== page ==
One of the core features that the Yugioh TCG lacks is a variety of formats, there is either the Advanced Constructed format or the Traditional format. Only one of these is even actively supported by Konami and the other is just there to provide a cluster of memes.
There are a few formats that have sprung out of players creativity, nostalgia and desire for variety in the game of YuGiOh.
Highlander, Like a lot of other formats and terminology, has is rooted in Magic The Gathering. The Elder Dragon Highlander deck is the origin of the deck. The term Highlander is, in fact, a reference to the 1986 film “Highlander”
Highlander as a format that’s popular across other card games. Magic the Gathering has the commander/highlander format and Hearthstone has cards that promote the playstyle with effects that only activate when there’s only one of each card left in your deck. Hearthstone has even flirted with Highlander decks being meta for a significant amount of time.
YuGiOh has a little known card called Orbital Hydralander which is a not so subtle hat tip to the format of the other games. Set Rotation and Judge Call are another two cards in the TCG with great allusions!
What is it and what are the rules?
Anywho – The Highlander or, Hydralander, format is a simple change to the game. Every Card in the Game goes to 1. Mystical Space Typhoon? It’s at 1. Raigeki? It’s at 1. Painful Choice? It’s at 1.
This opens up the deck-building choices immensely at the assumed cost of deck consistency. It’s hard to have consistent gameplay or linear plays when you’ve got 40 different cards in your deck.
This is different to say, Traditional Format, in that instead of everything at 3 and banned cards at 1, it’s just everything at 1 to balance the game or unbalance it.
It’s not quite working how I thought it was.
There are a few optional rules you can implement too:
- Mulligans. Magic and Hearthstone already have mulligans built into their core game mechanics which allows for improvement to consistency and playability of your decks. Some people choose to implement this into their YuGiOh Hydralander competitions to pull back a bit of consistency.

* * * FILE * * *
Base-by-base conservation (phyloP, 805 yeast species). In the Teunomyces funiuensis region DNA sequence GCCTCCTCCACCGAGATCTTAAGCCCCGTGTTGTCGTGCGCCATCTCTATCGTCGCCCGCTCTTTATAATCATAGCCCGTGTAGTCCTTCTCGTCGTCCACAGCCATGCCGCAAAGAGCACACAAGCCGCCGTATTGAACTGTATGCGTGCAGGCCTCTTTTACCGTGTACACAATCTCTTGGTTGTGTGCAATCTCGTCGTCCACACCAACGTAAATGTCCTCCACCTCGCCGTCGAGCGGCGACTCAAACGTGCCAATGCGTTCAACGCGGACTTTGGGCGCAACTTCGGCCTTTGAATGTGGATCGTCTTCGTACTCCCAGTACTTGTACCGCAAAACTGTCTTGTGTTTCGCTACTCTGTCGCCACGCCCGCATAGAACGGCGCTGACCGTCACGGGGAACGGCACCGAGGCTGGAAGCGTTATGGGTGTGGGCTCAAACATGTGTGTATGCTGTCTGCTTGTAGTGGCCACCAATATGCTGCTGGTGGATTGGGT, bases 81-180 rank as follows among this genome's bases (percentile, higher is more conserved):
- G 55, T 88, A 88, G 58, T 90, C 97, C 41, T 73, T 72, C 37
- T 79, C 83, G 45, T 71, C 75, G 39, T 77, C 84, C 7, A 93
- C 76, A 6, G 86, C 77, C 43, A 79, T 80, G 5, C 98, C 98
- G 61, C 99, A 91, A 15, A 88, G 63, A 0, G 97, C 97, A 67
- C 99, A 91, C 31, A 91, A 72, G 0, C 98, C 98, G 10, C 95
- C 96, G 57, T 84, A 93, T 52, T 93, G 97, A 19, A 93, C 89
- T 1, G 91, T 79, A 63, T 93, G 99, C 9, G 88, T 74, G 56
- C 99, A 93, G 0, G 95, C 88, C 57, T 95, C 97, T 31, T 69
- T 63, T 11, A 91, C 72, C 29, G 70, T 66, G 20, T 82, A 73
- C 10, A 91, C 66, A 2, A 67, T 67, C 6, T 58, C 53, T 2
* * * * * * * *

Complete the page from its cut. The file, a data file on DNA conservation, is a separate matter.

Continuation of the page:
- Keep Extra Deck Bans intact. The extra deck portion of the ban list becomes an issue in Hydralander as the majority of the cards are full power even at 1 copy in your deck. That’s why they’re banned and not limited to one. An easy blanket way is to keep them banned.
- Deck Size. If you find your decks still retain their consistency or playability you can drive up the deck size to a minimum of 60 to make it even harder for your deck to do the same thing over and over again.
- Lifepoints. Another tweak you can make to the system is to change the amount of life points up or down depending on what you want to do.
When it comes to selecting a deck for Hydralander there’s a surprising amount of good options. At first, I thought Burning Abyss would be a clear leader, being that it’s been played as an almost Hydralander deck in the past at the YCS level of competition.
Burning Abyss is one of those strategies that stands out thanks to the commonality of the monster effects, they all do the same thing – so in a Hydralander format, they give you the ability to have consistency.
The key thing to look at if you’re trying to build a theme or archetypal deck is can you get cards that do the same thing and mash them all in together? Metalfoes is a great example where the cards all do the same thing.
The availability of Duel Overload cards, level eater and a general disregard for interruption, the link turbo deck stands out as a strong contender. There are plenty of available starter cards with Scrap Recycler, Emergency Teleport and Armageddon Knight. Turbo up to Tri-gate wizard backed up with a Barrier Statue summoned by Simorgh. This deck shows off why token generating cards such as Steam the Cloak, Gofu and Dandelion are all hidden away on the ban list never to be seen again.